In every pregnancy, a woman starts out with a 3-5% chance of having a baby with a birth defect. This is called her background risk. This sheet talks about whether exposure to infliximab may increase the risk for birth defects over that background risk. This information should not take the place of medical care and advice from your health care provider.
What is infliximab?
Infliximab is a prescription medication used to treat some kinds of autoimmune diseases such as rheumatoid arthritis, psoriasis, psoriatic arthritis, ankylosing spondylitis, Crohn’s disease, and ulcerative colitis. Infliximab is called a tumor necrosis factor (TNF) inhibitor because it binds and blocks TNF, a substance in the body that causes inflammation in the joints, spine, and skin. Infliximab is given as an intravenous (IV) infusion. Infliximab is sold under the brand name Remicade®.
How long does infliximab stay in the body? Should I stop taking it before I try to get pregnant?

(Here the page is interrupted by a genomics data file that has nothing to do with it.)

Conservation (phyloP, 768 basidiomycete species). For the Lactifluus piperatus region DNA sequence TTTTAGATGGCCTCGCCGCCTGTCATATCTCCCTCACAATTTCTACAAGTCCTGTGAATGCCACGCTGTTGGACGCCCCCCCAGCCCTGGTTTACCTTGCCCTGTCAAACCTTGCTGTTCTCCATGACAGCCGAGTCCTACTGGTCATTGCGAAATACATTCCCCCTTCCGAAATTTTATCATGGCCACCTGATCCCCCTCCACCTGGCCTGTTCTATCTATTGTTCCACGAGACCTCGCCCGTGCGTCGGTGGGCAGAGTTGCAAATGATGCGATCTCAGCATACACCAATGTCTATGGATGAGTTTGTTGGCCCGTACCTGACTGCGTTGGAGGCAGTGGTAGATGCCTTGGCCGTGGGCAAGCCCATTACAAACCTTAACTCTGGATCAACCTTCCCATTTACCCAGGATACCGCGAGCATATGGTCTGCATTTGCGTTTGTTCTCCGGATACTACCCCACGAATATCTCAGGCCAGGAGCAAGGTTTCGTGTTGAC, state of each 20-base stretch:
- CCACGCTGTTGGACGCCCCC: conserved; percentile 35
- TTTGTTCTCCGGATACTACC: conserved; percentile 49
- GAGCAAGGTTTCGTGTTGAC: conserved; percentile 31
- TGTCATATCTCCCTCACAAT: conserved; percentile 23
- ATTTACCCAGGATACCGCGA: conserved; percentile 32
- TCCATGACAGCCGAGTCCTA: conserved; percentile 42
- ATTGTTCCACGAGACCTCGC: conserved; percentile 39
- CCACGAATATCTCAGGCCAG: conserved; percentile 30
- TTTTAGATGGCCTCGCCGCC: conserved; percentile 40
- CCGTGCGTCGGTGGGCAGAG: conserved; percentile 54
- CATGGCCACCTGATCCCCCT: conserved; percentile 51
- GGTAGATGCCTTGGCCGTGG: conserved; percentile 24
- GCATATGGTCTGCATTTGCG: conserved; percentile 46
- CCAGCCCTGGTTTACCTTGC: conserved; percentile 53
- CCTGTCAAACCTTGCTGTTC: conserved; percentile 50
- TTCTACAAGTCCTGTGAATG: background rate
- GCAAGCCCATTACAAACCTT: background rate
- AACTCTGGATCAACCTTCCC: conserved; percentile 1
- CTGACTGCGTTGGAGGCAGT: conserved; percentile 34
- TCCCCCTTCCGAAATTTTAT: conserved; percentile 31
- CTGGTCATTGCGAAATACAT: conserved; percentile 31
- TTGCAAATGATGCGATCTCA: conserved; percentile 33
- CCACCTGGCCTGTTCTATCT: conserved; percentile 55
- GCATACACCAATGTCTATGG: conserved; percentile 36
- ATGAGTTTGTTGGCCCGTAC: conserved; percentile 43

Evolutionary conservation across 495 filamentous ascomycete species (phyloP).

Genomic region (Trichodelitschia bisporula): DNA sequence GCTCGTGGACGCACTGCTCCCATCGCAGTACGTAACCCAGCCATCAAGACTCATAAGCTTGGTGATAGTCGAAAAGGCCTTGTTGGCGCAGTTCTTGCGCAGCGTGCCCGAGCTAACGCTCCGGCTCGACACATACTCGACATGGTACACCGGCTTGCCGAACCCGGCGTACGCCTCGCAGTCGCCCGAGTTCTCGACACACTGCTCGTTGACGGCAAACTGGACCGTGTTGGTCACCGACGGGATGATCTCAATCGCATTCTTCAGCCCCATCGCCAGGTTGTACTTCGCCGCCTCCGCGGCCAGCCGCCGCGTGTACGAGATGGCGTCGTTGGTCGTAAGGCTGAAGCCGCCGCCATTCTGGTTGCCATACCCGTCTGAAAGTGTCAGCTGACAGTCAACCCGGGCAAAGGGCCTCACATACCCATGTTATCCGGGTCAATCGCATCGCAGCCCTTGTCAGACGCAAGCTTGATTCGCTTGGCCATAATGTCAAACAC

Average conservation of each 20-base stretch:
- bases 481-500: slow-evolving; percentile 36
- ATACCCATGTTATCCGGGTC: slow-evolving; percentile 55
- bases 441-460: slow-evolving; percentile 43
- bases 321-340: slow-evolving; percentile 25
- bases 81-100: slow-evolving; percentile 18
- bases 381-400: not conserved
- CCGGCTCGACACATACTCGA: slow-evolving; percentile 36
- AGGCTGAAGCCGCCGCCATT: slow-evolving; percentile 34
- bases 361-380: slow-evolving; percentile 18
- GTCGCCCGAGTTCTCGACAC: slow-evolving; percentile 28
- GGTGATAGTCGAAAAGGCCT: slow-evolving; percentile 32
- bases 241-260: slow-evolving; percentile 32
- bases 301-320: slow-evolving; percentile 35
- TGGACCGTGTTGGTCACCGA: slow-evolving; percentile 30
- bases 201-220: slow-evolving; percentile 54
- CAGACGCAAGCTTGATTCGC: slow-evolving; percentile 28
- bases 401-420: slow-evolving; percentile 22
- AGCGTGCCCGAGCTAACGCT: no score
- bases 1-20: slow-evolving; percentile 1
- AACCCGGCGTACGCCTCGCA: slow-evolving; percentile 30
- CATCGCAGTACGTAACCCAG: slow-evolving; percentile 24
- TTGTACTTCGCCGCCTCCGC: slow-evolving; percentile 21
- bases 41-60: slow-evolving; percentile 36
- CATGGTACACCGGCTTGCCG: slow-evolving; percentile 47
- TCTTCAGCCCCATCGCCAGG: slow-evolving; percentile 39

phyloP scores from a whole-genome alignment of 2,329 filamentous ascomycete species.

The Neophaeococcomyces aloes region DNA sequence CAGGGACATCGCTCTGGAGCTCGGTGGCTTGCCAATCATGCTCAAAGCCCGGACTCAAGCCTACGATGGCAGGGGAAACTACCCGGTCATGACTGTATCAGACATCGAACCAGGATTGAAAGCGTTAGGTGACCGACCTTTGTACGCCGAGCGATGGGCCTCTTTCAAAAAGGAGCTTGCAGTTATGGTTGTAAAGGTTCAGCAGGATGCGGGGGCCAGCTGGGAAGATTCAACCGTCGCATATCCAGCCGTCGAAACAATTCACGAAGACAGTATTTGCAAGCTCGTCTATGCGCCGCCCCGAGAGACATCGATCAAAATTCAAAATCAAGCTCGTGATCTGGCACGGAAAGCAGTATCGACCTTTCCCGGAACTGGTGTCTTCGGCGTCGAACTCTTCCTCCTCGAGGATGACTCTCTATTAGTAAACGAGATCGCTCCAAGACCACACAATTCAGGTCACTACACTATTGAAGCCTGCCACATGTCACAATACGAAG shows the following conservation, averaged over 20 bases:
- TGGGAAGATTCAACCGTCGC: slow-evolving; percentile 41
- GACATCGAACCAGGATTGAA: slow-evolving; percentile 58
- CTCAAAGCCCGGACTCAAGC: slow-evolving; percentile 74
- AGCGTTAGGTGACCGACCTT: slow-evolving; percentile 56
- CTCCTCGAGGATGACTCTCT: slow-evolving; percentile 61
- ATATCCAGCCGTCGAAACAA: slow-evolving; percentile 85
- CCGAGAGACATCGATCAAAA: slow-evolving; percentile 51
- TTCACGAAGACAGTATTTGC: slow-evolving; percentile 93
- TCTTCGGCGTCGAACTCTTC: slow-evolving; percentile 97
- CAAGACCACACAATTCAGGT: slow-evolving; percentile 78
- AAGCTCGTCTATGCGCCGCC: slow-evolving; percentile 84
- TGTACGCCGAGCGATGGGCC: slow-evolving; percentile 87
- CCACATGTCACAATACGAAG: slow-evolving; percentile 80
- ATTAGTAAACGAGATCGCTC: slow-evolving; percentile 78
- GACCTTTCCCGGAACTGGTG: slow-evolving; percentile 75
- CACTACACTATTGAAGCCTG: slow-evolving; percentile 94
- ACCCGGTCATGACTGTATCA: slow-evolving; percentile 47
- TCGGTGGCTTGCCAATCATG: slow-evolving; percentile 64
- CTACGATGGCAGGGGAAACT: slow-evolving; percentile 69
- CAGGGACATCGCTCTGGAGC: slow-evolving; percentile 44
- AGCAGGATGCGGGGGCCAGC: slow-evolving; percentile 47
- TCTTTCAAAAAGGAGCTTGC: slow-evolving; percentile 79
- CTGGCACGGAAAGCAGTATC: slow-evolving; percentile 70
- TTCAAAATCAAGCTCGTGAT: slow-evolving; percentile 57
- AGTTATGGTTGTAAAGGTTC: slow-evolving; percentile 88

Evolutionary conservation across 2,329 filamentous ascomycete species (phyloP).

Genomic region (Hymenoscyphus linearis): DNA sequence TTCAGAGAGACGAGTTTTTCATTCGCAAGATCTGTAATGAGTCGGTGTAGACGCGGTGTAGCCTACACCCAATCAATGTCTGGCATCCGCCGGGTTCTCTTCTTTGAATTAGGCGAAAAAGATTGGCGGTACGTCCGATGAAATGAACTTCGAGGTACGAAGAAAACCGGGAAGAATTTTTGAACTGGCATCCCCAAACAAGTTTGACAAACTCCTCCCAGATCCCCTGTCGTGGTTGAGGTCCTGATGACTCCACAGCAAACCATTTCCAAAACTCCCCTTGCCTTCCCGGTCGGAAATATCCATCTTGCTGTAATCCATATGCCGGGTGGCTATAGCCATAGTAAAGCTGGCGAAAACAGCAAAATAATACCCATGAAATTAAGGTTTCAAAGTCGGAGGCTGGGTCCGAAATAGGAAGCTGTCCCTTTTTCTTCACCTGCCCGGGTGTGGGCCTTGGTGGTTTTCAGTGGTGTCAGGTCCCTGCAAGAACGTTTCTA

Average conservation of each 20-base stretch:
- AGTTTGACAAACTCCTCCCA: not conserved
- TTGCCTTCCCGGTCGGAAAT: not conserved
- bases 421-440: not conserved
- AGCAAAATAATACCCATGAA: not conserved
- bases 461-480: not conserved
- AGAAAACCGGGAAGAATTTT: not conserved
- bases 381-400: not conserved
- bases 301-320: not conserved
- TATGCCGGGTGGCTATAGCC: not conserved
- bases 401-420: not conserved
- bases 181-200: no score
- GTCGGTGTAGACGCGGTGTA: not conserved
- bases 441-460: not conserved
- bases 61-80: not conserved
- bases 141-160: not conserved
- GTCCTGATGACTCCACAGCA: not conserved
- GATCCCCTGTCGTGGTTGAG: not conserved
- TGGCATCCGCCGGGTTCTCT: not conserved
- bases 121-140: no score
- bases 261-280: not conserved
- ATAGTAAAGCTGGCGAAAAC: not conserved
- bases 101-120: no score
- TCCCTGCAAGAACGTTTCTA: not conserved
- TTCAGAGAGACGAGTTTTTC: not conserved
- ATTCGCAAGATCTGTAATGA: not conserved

Individuals break down medicines at different rates. On average, it takes about seven weeks after the last infusion of infliximab for all of the medication to be cleared from the body. It’s recommended that you talk to your health care provider before you stop taking any medication. The benefits of taking infliximab and treating your autoimmune condition during pregnancy need to be compared with the possible risks of continuing the medication.
Can taking infliximab make it more difficult for me to become pregnant?
There are no reports linking infliximab to fertility problems. Infliximab is being studied to see if it may be used with other therapies to improve the success rates of certain fertility treatments in some women.